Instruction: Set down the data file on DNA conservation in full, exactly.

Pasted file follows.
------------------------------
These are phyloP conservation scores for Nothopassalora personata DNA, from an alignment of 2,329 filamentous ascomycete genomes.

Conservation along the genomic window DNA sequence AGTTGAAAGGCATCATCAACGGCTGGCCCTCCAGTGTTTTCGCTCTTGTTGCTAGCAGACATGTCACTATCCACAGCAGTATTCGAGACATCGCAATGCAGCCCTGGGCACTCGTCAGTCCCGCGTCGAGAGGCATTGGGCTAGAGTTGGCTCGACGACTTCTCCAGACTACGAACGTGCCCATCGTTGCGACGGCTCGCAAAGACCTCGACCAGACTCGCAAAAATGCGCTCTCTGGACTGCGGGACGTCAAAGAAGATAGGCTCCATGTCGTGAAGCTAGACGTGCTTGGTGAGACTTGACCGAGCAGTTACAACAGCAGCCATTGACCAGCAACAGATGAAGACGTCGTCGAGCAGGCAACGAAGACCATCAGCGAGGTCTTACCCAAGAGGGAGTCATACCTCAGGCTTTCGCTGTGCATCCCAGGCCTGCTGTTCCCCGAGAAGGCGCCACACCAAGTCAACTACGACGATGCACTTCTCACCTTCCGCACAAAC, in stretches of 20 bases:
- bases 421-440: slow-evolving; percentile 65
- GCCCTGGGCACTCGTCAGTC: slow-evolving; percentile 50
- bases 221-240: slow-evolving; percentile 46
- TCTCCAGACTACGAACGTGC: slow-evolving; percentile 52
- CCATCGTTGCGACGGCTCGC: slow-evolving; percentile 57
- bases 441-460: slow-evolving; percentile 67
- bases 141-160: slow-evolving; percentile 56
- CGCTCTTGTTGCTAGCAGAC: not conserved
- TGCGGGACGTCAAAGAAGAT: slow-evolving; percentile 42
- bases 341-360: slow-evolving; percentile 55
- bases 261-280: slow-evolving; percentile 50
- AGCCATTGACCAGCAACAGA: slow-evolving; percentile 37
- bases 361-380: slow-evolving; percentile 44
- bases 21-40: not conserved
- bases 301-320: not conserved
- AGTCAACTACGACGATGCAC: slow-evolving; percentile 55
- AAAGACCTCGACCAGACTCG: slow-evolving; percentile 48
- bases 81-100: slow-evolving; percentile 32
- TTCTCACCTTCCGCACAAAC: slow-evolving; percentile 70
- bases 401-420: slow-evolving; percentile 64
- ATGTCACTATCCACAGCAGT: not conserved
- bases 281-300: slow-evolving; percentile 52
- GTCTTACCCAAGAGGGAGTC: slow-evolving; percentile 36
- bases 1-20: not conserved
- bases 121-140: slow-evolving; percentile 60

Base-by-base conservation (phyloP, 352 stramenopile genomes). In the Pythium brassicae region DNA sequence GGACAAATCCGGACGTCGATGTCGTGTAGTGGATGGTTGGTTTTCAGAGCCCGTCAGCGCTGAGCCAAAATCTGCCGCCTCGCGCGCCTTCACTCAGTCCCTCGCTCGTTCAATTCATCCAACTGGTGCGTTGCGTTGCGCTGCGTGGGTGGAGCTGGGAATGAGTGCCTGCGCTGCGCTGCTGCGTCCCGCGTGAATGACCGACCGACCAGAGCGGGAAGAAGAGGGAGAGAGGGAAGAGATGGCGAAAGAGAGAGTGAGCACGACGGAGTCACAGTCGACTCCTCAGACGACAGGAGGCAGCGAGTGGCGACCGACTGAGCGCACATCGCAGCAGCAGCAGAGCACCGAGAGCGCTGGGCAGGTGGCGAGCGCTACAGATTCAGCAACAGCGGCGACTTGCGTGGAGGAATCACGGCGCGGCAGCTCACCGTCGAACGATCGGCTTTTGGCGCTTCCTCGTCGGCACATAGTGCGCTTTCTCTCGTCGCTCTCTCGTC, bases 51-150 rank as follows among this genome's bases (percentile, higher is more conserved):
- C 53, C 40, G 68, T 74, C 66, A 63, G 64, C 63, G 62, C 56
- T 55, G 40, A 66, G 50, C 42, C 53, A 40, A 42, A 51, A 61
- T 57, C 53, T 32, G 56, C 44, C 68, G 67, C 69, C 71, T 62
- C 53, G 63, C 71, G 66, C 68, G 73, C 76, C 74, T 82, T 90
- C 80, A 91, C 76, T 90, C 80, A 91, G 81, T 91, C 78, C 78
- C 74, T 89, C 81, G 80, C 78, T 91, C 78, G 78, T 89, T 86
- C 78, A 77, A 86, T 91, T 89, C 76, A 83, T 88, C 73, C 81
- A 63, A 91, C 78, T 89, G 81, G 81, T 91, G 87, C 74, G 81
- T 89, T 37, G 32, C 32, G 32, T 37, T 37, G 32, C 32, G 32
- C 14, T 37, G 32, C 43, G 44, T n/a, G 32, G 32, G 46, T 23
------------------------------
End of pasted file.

These are phyloP conservation scores for Nothopassalora personata DNA, from an alignment of 2,329 filamentous ascomycete genomes.

Conservation along the genomic window DNA sequence AGTTGAAAGGCATCATCAACGGCTGGCCCTCCAGTGTTTTCGCTCTTGTTGCTAGCAGACATGTCACTATCCACAGCAGTATTCGAGACATCGCAATGCAGCCCTGGGCACTCGTCAGTCCCGCGTCGAGAGGCATTGGGCTAGAGTTGGCTCGACGACTTCTCCAGACTACGAACGTGCCCATCGTTGCGACGGCTCGCAAAGACCTCGACCAGACTCGCAAAAATGCGCTCTCTGGACTGCGGGACGTCAAAGAAGATAGGCTCCATGTCGTGAAGCTAGACGTGCTTGGTGAGACTTGACCGAGCAGTTACAACAGCAGCCATTGACCAGCAACAGATGAAGACGTCGTCGAGCAGGCAACGAAGACCATCAGCGAGGTCTTACCCAAGAGGGAGTCATACCTCAGGCTTTCGCTGTGCATCCCAGGCCTGCTGTTCCCCGAGAAGGCGCCACACCAAGTCAACTACGACGATGCACTTCTCACCTTCCGCACAAAC, in stretches of 20 bases:
- bases 421-440: slow-evolving; percentile 65
- GCCCTGGGCACTCGTCAGTC: slow-evolving; percentile 50
- bases 221-240: slow-evolving; percentile 46
- TCTCCAGACTACGAACGTGC: slow-evolving; percentile 52
- CCATCGTTGCGACGGCTCGC: slow-evolving; percentile 57
- bases 441-460: slow-evolving; percentile 67
- bases 141-160: slow-evolving; percentile 56
- CGCTCTTGTTGCTAGCAGAC: not conserved
- TGCGGGACGTCAAAGAAGAT: slow-evolving; percentile 42
- bases 341-360: slow-evolving; percentile 55
- bases 261-280: slow-evolving; percentile 50
- AGCCATTGACCAGCAACAGA: slow-evolving; percentile 37
- bases 361-380: slow-evolving; percentile 44
- bases 21-40: not conserved
- bases 301-320: not conserved
- AGTCAACTACGACGATGCAC: slow-evolving; percentile 55
- AAAGACCTCGACCAGACTCG: slow-evolving; percentile 48
- bases 81-100: slow-evolving; percentile 32
- TTCTCACCTTCCGCACAAAC: slow-evolving; percentile 70
- bases 401-420: slow-evolving; percentile 64
- ATGTCACTATCCACAGCAGT: not conserved
- bases 281-300: slow-evolving; percentile 52
- GTCTTACCCAAGAGGGAGTC: slow-evolving; percentile 36
- bases 1-20: not conserved
- bases 121-140: slow-evolving; percentile 60

Base-by-base conservation (phyloP, 352 stramenopile genomes). In the Pythium brassicae region DNA sequence GGACAAATCCGGACGTCGATGTCGTGTAGTGGATGGTTGGTTTTCAGAGCCCGTCAGCGCTGAGCCAAAATCTGCCGCCTCGCGCGCCTTCACTCAGTCCCTCGCTCGTTCAATTCATCCAACTGGTGCGTTGCGTTGCGCTGCGTGGGTGGAGCTGGGAATGAGTGCCTGCGCTGCGCTGCTGCGTCCCGCGTGAATGACCGACCGACCAGAGCGGGAAGAAGAGGGAGAGAGGGAAGAGATGGCGAAAGAGAGAGTGAGCACGACGGAGTCACAGTCGACTCCTCAGACGACAGGAGGCAGCGAGTGGCGACCGACTGAGCGCACATCGCAGCAGCAGCAGAGCACCGAGAGCGCTGGGCAGGTGGCGAGCGCTACAGATTCAGCAACAGCGGCGACTTGCGTGGAGGAATCACGGCGCGGCAGCTCACCGTCGAACGATCGGCTTTTGGCGCTTCCTCGTCGGCACATAGTGCGCTTTCTCTCGTCGCTCTCTCGTC, bases 51-150 rank as follows among this genome's bases (percentile, higher is more conserved):
- C 53, C 40, G 68, T 74, C 66, A 63, G 64, C 63, G 62, C 56
- T 55, G 40, A 66, G 50, C 42, C 53, A 40, A 42, A 51, A 61
- T 57, C 53, T 32, G 56, C 44, C 68, G 67, C 69, C 71, T 62
- C 53, G 63, C 71, G 66, C 68, G 73, C 76, C 74, T 82, T 90
- C 80, A 91, C 76, T 90, C 80, A 91, G 81, T 91, C 78, C 78
- C 74, T 89, C 81, G 80, C 78, T 91, C 78, G 78, T 89, T 86
- C 78, A 77, A 86, T 91, T 89, C 76, A 83, T 88, C 73, C 81
- A 63, A 91, C 78, T 89, G 81, G 81, T 91, G 87, C 74, G 81
- T 89, T 37, G 32, C 32, G 32, T 37, T 37, G 32, C 32, G 32
- C 14, T 37, G 32, C 43, G 44, T n/a, G 32, G 32, G 46, T 23